On Paradise

St. Gregory of Sinai ca. 1260-1346

Paradise is twofold – sensible and spiritual: there is the Paradise of Eden and the paradise of grace. The Paradise of Eden is so exalted that it is said to extend to the third heaven. It has been planted by God with every kind of sweet-scented plant. It is neither entirely free from corruption nor altogether subject to it. Created between corruption and incorruption, it is always rich in fruits, ripe and unripe, and continually full of flowers. When trees and ripe fruit rot and fall to he ground they turn into sweet-scented soil, free from the smell of decay exuded by the vegetable-matter of this world. That is because of the great richness and holiness of the grace ever abounding there. The river Ocean, appointed always to irrigate paradise with its waters, flows through the middle of it. On leaving paradise, it divides into four other rivers, and flowing down to the Indians and Ethiopians brings them soil and fallen leaves. (On Commandments and Doctrines, 10.)

On Degrees of Bliss and Torment

St. Macarius the Great ca. 295-392

[S]ome speak of one kingdom and one hell. We, however, speak of many degrees and differences and measures, both in the kingdom and in hell itself. Just as the soul “ensouls” all the members and yet operates in the brain and still moves the feet below it, so also the Godhead contains all creatures, the heavenly and those under the abyss, and is everywhere being filled up in creation, even though it is most transcendent above creatures because it is infinite and beyond any comprehension. Therefore, this Godhead is concerned with men, and it providentially guides all things according to reason. And when some pray, not knowing what they seek, others fast, while others perservere in service, God being a just judge, gives the reward to each one according to the measure of his faith. For what things they do, they do out of fear of God. But not all these are sons or kings or heirs. In the world there are murderers, others are fornicators and others robbers. On the other hand, there are those who distribute their goods to the poor. For both of these groups the Lord has a concern and to those doing good He gives rest and a reward. For there are superior and inferior degrees. And in the very light itself and the glory there is a difference. And in hell itself and punishment there appear poisoners and robbers and others who have committed lesser sins. Those who say that there is only one kigdom and one hell and that there are not degrees, speak wrongly. (The Fifty Spiritual Homilies, Homily 40)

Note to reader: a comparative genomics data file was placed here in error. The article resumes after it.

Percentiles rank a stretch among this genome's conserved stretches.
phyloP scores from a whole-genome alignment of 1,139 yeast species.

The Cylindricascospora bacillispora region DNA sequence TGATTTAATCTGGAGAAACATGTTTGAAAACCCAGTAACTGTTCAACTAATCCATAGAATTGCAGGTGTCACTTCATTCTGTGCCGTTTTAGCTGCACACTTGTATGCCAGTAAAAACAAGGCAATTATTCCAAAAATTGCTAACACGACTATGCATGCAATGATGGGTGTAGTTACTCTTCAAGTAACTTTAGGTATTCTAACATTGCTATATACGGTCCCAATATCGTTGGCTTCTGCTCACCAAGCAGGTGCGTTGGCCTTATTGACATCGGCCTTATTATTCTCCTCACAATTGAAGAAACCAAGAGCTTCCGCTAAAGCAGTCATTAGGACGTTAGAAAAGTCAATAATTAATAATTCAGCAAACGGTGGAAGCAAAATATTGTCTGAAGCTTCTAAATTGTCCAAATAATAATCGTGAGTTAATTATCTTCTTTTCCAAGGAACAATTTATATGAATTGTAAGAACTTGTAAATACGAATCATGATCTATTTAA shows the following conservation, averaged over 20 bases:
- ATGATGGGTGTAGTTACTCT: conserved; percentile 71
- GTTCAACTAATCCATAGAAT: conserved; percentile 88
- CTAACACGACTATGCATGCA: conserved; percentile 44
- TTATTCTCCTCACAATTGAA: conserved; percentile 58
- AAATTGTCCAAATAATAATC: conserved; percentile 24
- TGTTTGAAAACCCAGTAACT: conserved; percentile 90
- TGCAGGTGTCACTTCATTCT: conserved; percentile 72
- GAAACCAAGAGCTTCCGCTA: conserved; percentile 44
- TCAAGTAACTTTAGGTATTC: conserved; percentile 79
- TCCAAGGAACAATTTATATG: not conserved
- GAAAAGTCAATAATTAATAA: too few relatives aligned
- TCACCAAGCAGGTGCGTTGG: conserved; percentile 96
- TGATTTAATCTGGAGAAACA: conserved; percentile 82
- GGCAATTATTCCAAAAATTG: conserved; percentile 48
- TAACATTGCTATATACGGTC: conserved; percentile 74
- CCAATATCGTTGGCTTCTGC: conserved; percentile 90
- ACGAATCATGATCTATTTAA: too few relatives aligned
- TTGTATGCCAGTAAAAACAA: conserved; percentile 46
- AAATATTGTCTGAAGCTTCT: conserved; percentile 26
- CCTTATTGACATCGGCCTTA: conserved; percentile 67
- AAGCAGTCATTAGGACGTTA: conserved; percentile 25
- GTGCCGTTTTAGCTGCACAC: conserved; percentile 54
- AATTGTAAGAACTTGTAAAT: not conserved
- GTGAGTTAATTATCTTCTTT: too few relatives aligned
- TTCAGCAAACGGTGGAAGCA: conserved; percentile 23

St. Gregory of Sinai ca. 1265-1346

Chastisements differ, as do the rewards of the righteous. Chastisements are inflicted in hell, in what Scripture describes as ‘a dark and gloomy land, a land of eternal darkness’ (Job 10:21-22 LXX), where sinners dwell before the judgment and whither they return after judgment is given. For can the phrases, ‘Let sinners be returned to hell’ (Ps. 9:17 LXX), and ‘death will rule over them’ (Ps. 49:14 LXX), refer to anything other than the final judgment visited upon sinners, and their eternal condemnation? (On Commandments and Doctrines, 33)

By ‘many dwelling-places’ (Jn. 14:2) the Saviour meant the differing stages of spiritual ascent and states of development in the other world; for although the Kingdom of Heaven is one, there are many different levels within it. That is to say, there is place for both heavenly and earthy men (cf. 1 Cor. 15:48) according to their virtue, their knowledge and the degree of deification that they have attained. ‘For there is one glory of the sun, and another glory of the moon, and another glory of the stars, for one star differs from another star in glory’ (1 Cor. 15:41); and yet all of them shine in a single divine firmament. (ibid., 44)